Well we run into the NRTE situation with salmonella risk in wheat/flour wherein it is expected that wheat could have it from birds (etc) in the fields. We bring it in and mill it but we don't cook the flour or wheat so there is no way to mitigate the risk... but we communicate that the flour is not a RTE product and must be cooked properly.
Send whatever links you think are appropriate. I found these in the FDA site your provided and the other in CODEX:
After the list of potential hazards is assembled, stage two, the hazard evaluation, is conducted. In stage two of the hazard analysis, the HACCP team decides which potential hazards must be addressed in the HACCP plan. During this stage, each potential hazard is evaluated based on the severity of the potential hazard and its likely occurrence. Severity is the seriousness of the consequences of exposure to the hazard. Considerations of severity (e.g., impact of sequelae, and magnitude and duration of illness or injury) can be helpful in understanding the public health impact of the hazard. Consideration of the likely occurrence is usually based upon a combination of experience, epidemiological data, and information in the technical literature. When conducting the hazard evaluation, it is helpful to consider the likelihood of exposure and severity of the potential consequences if the hazard is not properly controlled. In addition, consideration should be given to the effects of short term as well as long term exposure to the potential hazard. Such considerations do not include common dietary choices which lie outside of HACCP. During the evaluation of each potential hazard, the food, its method of preparation, transportation, storage and persons likely to consume the product should be considered to determine how each of these factors may influence the likely occurrence and severity of the hazard being controlled. The team must consider the influence of likely procedures for food preparation and storage and whether the intended consumers are susceptible to a potential hazard. However, there may be differences of opinion, even among experts, as to the likely occurrence and severity of a hazard. The HACCP team may have to rely upon the opinion of experts who assist in the development of the HACCP plan.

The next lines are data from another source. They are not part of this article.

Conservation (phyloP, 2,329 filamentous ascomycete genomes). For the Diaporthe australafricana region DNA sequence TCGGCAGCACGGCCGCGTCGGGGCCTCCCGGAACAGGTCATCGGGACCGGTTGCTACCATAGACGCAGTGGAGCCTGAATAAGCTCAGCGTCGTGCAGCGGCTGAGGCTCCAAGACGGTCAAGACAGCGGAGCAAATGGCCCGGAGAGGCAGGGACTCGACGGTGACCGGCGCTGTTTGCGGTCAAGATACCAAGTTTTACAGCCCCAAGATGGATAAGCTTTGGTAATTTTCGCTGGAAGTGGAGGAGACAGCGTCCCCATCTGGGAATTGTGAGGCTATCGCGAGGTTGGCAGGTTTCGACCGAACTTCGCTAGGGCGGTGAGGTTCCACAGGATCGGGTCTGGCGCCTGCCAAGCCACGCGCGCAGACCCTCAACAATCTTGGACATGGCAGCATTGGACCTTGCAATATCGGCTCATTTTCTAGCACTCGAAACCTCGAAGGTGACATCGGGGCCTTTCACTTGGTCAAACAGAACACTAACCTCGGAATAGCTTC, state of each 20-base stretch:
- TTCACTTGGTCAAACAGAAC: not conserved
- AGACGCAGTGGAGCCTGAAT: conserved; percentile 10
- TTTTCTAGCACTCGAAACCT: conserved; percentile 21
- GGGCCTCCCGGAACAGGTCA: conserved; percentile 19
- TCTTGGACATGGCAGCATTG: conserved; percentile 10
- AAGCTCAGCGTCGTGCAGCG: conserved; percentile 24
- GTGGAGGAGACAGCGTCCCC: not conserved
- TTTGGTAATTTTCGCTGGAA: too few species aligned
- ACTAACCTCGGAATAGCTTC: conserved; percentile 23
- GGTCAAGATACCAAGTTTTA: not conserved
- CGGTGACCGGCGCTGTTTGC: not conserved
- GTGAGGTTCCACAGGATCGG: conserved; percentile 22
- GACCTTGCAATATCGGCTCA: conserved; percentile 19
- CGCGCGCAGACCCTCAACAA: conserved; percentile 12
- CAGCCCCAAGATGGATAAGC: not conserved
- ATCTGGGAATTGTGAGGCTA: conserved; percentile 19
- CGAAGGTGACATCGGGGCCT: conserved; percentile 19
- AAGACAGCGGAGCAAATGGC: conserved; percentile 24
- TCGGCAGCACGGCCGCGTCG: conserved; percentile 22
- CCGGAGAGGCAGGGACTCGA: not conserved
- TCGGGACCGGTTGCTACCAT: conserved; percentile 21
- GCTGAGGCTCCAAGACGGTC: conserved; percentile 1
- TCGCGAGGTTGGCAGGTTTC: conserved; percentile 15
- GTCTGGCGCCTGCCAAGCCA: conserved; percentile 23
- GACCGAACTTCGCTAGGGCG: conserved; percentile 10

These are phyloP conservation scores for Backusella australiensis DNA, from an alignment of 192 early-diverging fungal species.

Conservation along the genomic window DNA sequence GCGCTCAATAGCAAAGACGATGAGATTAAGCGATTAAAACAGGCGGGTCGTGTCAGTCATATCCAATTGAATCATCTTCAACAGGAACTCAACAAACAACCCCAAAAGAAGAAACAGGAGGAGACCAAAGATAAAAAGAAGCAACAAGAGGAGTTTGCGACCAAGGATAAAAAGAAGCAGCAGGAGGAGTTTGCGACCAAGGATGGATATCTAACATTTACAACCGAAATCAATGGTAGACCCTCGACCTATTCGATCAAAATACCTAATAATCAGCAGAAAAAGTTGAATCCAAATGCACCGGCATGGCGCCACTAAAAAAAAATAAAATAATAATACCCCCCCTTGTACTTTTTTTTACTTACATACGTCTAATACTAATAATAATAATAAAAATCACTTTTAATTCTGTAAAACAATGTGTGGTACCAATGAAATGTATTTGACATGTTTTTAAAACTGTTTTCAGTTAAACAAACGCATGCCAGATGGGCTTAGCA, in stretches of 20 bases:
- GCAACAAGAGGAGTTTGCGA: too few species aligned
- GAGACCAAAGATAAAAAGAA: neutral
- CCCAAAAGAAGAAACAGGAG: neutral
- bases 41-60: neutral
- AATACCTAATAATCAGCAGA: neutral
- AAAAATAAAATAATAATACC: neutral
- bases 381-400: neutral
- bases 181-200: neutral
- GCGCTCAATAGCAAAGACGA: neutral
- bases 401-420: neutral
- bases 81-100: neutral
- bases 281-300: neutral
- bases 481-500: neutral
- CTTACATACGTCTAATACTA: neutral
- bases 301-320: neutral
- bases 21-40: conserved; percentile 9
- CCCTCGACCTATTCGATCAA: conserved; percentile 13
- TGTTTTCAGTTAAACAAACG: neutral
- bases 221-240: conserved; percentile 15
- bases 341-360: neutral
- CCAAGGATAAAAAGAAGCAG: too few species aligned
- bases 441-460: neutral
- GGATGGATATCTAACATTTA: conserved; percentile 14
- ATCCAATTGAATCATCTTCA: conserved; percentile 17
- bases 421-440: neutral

6. List all potential hazards associated with each step, conduct a hazard analysis, and consider any measures to control identified hazards
(SEE PRINCIPLE 1)
The HACCP team (see “assemble HACCP team” above) should list all of the hazards that may be reasonably expected to occur at each step according to the scope from primary production, processing, manufacture, and distribution until the point of consumption.
The HACCP team (see “assemble HACCP team”) should next conduct a hazard analysis to identify for the HACCP plan, which hazards are of such a nature that their elimination or reduction to acceptable levels is essential to the production of a safe food.
In conducting the hazard analysis, wherever possible the following should be included:
• the likely occurrence of hazards and severity of their adverse health effects;
• the qualitative and/or quantitative evaluation of the presence of hazards;
CAC/RCP 1-1969, Rev. 4-2003 - Annex Page 26
• survival or multiplication of micro-organisms of concern;
• production or persistence in foods of toxins, chemicals or physical agents; and,
• conditions leading to the above.
Consideration should be given to what control measures, if any exist, can be applied to each hazard.
More than one control measure may be required to control a specific hazard(s) and more than one hazard may be controlled by a specified control measure.